Blaming the United States for ISIS and Al Qaeda – Unjustified
It is already the case that it will have taken the US longer to defeat Al Qaeda and ISIS than it did Germany and Japan. There are two reasons for this. The first is the tendency to blame the United States for these problems, and the second is the role of religion in foreign policy.
Blaming the US
I find the argument that the US is responsible for ISIS and we are reaping what we sow to be indefensible and a rather weak argument. Here’s how the current litany of arguments blaming the US goes: ISIS is George Bush’s fault because of Iran. The Taliban are Ronald Reagan’s fault because we armed them to fight the Soviets. The splinter groups in Syria and Yemen are offshoots of Al Qaeda. The PLO, Hezbollah and Hamas are Israeli creations all because of the occupied territories. The jihadists in Libya are our fault because we supported the overthrow of the vicious dictator Qaddafi. I suppose I haven’t heard an explanation for how we are responsible for Boko Haram but I’m sure someone can construct one. We seem to be engaging in “post hoc ergo propter hoc” fallacious reasoning such that the existence of a terrorist group is looking for a cause and pointing to some prior act of United States.
America apparently has more influence than Islam even though jihad has a long history and every Middle Eastern slight gets easily interpreted as caused by Europe or the West. There are more than a few motivations that have their basis in religious imperatives that existed before the United States did. I accept that there are two sides to the argument about the legitimacy of the war in Iraq and related terrorist activity, but there’s a difference between justification for the war in Iraq and its prosecution.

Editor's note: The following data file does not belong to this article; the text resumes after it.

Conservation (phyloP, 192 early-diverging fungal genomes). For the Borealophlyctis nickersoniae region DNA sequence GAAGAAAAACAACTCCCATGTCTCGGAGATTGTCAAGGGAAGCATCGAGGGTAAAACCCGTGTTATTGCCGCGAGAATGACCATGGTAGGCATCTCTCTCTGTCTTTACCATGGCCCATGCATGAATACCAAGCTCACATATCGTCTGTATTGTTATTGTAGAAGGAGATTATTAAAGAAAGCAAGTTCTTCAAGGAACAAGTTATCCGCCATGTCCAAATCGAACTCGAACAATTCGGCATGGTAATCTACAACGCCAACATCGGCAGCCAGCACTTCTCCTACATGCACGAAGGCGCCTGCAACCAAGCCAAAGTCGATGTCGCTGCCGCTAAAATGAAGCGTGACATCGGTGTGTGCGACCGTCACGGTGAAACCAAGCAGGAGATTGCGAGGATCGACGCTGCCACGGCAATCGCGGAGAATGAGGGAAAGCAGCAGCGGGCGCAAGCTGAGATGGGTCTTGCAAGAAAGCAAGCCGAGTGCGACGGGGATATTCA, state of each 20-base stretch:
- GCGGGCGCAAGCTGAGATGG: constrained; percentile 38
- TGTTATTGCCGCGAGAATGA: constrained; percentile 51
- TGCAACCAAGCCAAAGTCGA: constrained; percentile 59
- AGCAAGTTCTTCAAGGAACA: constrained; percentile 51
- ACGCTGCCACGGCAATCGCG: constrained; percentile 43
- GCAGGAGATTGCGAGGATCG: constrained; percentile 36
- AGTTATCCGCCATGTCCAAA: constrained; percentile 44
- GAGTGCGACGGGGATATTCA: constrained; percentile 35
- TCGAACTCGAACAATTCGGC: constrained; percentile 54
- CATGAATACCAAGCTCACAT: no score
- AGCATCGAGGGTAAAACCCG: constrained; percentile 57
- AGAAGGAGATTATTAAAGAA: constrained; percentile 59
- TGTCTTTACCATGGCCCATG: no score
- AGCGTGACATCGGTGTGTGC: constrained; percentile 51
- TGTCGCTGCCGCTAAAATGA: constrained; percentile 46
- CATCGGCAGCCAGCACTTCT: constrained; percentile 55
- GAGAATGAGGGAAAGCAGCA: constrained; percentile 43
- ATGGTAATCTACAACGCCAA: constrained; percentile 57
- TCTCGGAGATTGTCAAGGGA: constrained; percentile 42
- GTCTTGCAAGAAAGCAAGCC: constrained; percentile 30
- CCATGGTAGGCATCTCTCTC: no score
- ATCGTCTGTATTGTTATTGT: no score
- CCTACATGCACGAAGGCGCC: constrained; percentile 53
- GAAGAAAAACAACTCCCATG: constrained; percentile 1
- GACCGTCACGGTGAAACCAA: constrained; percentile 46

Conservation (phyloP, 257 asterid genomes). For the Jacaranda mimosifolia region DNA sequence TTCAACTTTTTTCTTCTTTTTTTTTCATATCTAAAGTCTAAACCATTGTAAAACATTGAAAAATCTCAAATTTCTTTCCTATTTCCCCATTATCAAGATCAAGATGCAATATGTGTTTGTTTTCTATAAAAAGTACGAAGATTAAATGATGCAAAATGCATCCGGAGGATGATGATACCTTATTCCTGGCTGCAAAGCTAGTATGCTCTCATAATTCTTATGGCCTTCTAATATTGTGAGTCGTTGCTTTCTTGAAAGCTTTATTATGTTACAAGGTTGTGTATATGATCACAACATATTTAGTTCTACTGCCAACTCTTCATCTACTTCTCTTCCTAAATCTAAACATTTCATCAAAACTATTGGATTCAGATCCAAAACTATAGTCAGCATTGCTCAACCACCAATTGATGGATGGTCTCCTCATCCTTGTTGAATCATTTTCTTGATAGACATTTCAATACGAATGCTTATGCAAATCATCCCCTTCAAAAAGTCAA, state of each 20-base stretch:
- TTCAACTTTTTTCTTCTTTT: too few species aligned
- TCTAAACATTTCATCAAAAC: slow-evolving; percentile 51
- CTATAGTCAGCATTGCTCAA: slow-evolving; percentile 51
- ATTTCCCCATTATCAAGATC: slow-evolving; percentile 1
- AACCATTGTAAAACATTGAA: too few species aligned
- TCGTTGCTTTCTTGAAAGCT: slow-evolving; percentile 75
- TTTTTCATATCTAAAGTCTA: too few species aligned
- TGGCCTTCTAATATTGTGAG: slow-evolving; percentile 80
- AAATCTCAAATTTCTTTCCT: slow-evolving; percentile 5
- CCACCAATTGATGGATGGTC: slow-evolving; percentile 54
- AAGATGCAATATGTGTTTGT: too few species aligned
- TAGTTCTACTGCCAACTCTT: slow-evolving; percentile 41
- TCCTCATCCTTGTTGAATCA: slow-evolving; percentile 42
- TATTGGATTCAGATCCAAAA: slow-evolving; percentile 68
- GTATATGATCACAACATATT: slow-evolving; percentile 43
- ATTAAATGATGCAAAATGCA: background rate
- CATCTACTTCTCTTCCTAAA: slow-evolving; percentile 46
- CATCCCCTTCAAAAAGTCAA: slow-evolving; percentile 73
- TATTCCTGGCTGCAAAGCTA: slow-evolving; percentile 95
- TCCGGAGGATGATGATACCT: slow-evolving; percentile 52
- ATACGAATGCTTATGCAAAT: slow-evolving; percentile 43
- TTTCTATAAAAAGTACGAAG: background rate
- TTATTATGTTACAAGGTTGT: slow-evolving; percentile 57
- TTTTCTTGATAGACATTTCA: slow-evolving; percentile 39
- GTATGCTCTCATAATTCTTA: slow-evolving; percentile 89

WMDs (nuclear weapons) are one day going to be responsible for catastrophic destruction. The US is going to have to remain diligent and aggressive to prevent a mushroom cloud over New York City. And this is not hyperbole. The most likely political entities to make them available to terrorists are Iraq, Iran, North Korea, Pakistan. Stopping their potentialities in Iraq or anyplace else before they’re able to be used elsewhere is sensible policy. The levels of violence, organizational structure, and ideology associated with Al Qaeda or ISIS is beyond the capabilities of the United States. Even if United States is implicated in the creation of a few of these groups claiming that we are directly responsible seems to be quite a stretch.
And if Bruce Hoffman’s predictions are correct then ISIS and Al Qaeda will merge and the US will be the only “answer” to the problem rather than its cause.
Religion and Foreign Policy
The second reason Al Qaeda and ISIS are so difficult to defeat is the role of religion. This is, of course, a large issue and we can address it more fully at another time. But Jacob Olidort explains how soft power and attempts at democratic and rational conflict management are no match for the pull of theology and religion for ISIS and Al Qaeda followers. Salafism and other tenets of Islam provide a theological basis for jihad and other relationships between religion and politics. The United States is in no position to challenge the theology of ISIS or Al Qaeda when in fact this is exactly what must be done. Foreign policy rooted in religion make problems more recalcitrant and difficult to manage. Religion makes the actors on both sides more “devoted” than “rational” as Scott Atran explains. This makes them less subject to a shared an intersubjective reality that one day can provide the basis for common ground.